GDB guide 2023
GDB is a tool that helps developers find and fix issues in their programs. In this guide, we’ll cover what it is, how to install it, its latest version, new features, and how to use it effectively. We’ll also talk about memory tagging and alternatives to GDB.
What is GDB?
GDB, the mighty GNU Debugger, stands as a beacon of brilliance and power in the vast realm of software development. With its unwavering capabilities, GDB takes on the noble task of aiding programmers and developers in their quest for bug-free code and flawless execution.
From the depths of its code-steeped heart, GDB emerges as a versatile and indomitable force, ready to conquer the darkest corners of any program.
Supported by a legion of programming languages, including Ada, C++, Fortran, and Rust, GDB fearlessly navigates the intricate labyrinth of software, unraveling mysteries and shedding light on the perplexing challenges that lie ahead.
You can find free online platforms to use a gdb compiler. One such platform is discussed in the article “Exploring online gdb compiler.”
How to Install GDB?
The installation process for GDB varies depending on your operating system:
- On Linux:
- You can use the command
sudo apt-get install libc6-dbg gdb valgrind
sudo apt-get update
- followed by
sudo apt-get install gdb.
- Alternatively, you can use
- On Windows:
- Download and install MinGW, which distributes a Windows version of GDB.
- Or, use
gdbgui, which can be installed on Windows following the instructions on their website.
What is the Latest Version of GDB?
The latest version of GNU Debugger (GDB) is version 11.1. It is a source-level debugger compatible with many programming languages and Unix-like systems. To update your GDB installation to the latest version, you can download it from the GNU website, ensuring compatibility with your specific platform and version.
New Features in GDB 11.1
GDB version 11.1, released on September 12, 2021, introduces several new features and enhancements, including:
- Initial support for memory tagging, especially for Arm’s AArch64 MTE memory tagging extension.
- New command-line options like
- GDB/MI changes with new options for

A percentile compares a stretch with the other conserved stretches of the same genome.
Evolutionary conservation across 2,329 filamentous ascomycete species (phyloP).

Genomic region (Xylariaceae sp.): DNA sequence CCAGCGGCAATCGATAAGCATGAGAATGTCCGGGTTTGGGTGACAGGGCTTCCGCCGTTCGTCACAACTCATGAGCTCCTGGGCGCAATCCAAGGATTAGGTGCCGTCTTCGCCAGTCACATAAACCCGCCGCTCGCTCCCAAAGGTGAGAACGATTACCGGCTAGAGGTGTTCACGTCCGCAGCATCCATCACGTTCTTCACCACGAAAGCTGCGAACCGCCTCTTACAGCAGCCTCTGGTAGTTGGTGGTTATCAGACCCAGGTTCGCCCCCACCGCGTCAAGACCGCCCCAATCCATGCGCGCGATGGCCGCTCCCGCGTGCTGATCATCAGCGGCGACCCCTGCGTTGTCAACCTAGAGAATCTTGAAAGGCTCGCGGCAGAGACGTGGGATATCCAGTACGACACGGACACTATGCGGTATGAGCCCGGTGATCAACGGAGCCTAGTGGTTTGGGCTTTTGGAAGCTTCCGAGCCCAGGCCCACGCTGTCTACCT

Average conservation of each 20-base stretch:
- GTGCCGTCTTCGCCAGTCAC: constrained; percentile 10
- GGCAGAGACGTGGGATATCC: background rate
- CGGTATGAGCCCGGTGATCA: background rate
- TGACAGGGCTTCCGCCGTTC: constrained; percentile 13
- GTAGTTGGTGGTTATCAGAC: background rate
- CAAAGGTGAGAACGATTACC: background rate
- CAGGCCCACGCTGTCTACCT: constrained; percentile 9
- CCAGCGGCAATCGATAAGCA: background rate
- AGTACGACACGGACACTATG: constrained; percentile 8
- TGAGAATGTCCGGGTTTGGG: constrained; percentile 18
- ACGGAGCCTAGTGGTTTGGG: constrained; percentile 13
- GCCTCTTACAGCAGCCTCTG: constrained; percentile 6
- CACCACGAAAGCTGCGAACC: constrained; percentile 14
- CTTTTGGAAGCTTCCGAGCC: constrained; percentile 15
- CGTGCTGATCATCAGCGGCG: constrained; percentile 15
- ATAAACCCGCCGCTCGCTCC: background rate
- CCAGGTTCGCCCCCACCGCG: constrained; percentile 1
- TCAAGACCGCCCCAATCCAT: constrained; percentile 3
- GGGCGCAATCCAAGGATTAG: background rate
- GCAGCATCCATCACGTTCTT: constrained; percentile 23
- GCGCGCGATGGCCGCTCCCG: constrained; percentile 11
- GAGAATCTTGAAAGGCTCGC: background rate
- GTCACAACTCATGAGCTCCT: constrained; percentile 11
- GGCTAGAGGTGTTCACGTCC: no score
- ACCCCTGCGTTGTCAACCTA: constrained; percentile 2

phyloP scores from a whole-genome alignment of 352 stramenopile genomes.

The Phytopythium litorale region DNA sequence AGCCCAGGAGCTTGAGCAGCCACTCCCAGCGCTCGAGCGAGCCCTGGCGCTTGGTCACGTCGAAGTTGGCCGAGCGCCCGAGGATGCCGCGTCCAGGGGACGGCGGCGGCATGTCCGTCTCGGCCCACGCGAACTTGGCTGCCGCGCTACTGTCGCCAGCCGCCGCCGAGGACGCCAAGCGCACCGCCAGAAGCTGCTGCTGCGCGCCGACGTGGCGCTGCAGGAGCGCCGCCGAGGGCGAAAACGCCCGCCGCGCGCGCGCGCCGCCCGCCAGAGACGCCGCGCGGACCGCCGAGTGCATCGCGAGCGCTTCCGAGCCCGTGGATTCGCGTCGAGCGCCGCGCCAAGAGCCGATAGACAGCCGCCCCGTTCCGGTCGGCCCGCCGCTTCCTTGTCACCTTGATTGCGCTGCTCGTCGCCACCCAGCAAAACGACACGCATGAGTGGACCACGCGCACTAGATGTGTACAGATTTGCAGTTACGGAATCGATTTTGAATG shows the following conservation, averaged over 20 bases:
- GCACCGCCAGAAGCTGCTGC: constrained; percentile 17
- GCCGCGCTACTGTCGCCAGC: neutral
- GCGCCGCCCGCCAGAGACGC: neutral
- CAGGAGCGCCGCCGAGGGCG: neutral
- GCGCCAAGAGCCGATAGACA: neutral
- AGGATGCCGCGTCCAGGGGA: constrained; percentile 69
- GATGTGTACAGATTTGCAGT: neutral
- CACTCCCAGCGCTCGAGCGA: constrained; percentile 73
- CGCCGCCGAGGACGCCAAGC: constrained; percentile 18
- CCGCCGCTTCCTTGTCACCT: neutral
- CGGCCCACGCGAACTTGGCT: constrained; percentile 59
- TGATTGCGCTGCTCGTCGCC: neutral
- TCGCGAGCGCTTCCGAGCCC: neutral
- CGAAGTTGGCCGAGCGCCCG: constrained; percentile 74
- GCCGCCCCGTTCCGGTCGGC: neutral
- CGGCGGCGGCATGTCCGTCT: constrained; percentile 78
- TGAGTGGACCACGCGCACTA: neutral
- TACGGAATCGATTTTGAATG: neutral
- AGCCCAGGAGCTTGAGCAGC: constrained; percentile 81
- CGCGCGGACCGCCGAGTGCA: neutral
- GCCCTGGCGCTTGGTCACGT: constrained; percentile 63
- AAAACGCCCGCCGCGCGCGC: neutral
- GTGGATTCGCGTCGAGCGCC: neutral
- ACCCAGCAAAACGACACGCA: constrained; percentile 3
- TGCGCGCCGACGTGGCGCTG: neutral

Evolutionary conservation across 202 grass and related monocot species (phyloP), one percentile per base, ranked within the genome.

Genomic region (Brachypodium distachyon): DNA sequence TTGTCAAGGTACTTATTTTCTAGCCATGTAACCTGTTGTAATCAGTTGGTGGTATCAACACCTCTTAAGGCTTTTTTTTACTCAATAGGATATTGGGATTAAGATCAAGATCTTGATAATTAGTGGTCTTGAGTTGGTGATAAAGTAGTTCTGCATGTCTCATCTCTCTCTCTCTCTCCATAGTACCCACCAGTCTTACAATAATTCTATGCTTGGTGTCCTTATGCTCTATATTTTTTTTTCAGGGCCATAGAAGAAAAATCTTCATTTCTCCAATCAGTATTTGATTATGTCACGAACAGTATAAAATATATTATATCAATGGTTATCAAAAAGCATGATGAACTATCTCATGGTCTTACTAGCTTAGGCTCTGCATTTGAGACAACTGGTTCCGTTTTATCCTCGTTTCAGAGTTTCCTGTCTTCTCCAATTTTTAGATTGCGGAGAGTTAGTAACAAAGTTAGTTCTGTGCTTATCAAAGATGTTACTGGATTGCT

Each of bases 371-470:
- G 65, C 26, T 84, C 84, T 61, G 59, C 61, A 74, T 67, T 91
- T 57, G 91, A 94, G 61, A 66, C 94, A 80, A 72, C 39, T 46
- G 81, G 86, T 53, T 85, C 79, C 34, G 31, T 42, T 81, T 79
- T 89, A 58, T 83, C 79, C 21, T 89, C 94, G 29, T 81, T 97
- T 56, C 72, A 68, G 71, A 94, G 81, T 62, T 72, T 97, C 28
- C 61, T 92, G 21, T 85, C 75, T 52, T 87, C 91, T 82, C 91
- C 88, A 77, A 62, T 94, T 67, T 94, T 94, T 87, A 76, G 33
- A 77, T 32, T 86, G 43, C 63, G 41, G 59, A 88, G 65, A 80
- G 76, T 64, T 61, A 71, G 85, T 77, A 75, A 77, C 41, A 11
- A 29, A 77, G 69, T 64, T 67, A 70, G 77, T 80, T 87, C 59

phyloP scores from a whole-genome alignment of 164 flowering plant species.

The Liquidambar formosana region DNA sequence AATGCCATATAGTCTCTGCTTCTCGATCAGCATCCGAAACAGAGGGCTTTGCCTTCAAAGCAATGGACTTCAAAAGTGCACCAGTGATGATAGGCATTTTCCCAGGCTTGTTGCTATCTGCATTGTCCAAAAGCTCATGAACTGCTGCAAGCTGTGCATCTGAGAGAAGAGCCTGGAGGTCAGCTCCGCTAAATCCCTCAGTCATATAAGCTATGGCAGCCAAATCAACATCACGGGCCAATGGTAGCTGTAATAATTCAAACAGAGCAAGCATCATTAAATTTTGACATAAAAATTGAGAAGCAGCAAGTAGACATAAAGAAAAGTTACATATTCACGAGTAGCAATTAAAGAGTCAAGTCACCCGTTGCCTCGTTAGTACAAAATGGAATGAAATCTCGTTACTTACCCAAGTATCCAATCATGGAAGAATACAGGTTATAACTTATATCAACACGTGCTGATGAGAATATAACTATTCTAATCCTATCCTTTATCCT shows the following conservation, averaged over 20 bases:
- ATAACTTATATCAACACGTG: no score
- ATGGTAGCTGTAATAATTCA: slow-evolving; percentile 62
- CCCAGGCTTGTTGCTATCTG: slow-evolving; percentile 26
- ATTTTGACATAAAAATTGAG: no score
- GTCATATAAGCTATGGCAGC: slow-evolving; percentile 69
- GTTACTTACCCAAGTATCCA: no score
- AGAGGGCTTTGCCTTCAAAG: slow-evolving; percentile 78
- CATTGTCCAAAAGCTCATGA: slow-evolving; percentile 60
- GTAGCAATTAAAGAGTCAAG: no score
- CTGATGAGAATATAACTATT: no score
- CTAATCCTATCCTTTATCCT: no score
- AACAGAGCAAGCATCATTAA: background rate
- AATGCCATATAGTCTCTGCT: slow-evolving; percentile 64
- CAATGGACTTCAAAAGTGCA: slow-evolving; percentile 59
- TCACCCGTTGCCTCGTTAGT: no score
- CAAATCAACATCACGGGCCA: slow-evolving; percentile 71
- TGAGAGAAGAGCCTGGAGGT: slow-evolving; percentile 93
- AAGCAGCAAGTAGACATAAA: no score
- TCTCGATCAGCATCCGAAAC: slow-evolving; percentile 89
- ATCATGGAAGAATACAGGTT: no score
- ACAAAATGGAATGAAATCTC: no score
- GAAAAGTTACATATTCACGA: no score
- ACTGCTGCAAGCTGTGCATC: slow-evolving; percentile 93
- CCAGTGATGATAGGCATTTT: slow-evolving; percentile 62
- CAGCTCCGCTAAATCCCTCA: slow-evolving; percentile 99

- TUI improvements with mouse actions and key combinations.
- Python enhancements, including new attributes and methods for Python support.
How to Use Memory Tagging in GDB
If your architecture supports memory tagging, like AArch64 MTE or SPARC ADI, GDB can help validate pointers against memory allocation tags. You can use commands like
memory-tag setatag, and
memory-tag check to work with memory tags. These commands allow you to inspect and validate memory tagging in your running process.
What is AArch64 MTE?
AArch64 MTE, or Memory Tagging Extension, is a feature in the AArch64 Linux architecture, specifically designed for ARMv8.5-based processors. It enables software to access a 4-bit allocation tag for each 16-byte granule in the physical address space. This extension enhances memory safety by detecting memory safety violations and providing robustness against attacks attempting to subvert code.
How to Enable Memory Tagging Extension
Enabling Memory Tagging Extension depends on your operating system:
- On Linux, refer to the official documentation on the Kernel.org website.
- On Windows, consult the official documentation on the Microsoft Learn website.
- For Android, follow the official documentation on the Android Open Source Project website.
Alternatives to GDB on Linux
There are several alternatives to GDB on Linux, including Emacs, DDD, Nemiver, Eclipse, Code::Blocks, NetBeans, and Anjuta. If you prefer a debugger with a visual studio feel, consider EDB (Evan’s Debugger), a free debugger with a plugin architecture for easy feature expansion.
Alternatives to GDB on Windows
Windows users have several alternatives to GDB, including WinDbg, Visual Studio Debugger, OllyDbg, x64dbg, and Immunity Debugger. EDB (Evan’s Debugger) is another option for Windows users looking for a debugger with a visual studio feel and plugin support.
How to Use Breakpoints in GDB
Breakpoints in GDB help you pause program execution at specific points. Here’s a brief guide:
- Set a breakpoint: Use the
breakcommand to set a breakpoint at a line, function, or instruction address.
- List breakpoints: View all breakpoints with
- Delete a breakpoint: Remove a breakpoint with
- Disable/enable a breakpoint: Use
- Set a condition: Attach a condition to a breakpoint with
- Run your program: Start your program with
- Continue execution: After hitting a breakpoint, resume with
How to Print Variable Values in GDB
To print a variable’s value in GDB, use the
p command followed by the variable’s name. Ensure you’re in the variable’s scope by setting breakpoints where needed. Example:
print x or
GNU Debugger (GDB) is an invaluable tool for debugging programs across multiple programming languages and platforms. Understanding how to install, use, and leverage its features can significantly enhance your software development and debugging process. Additionally, exploring memory tagging and alternative debuggers can provide you with a broader perspective on debugging tools and techniques.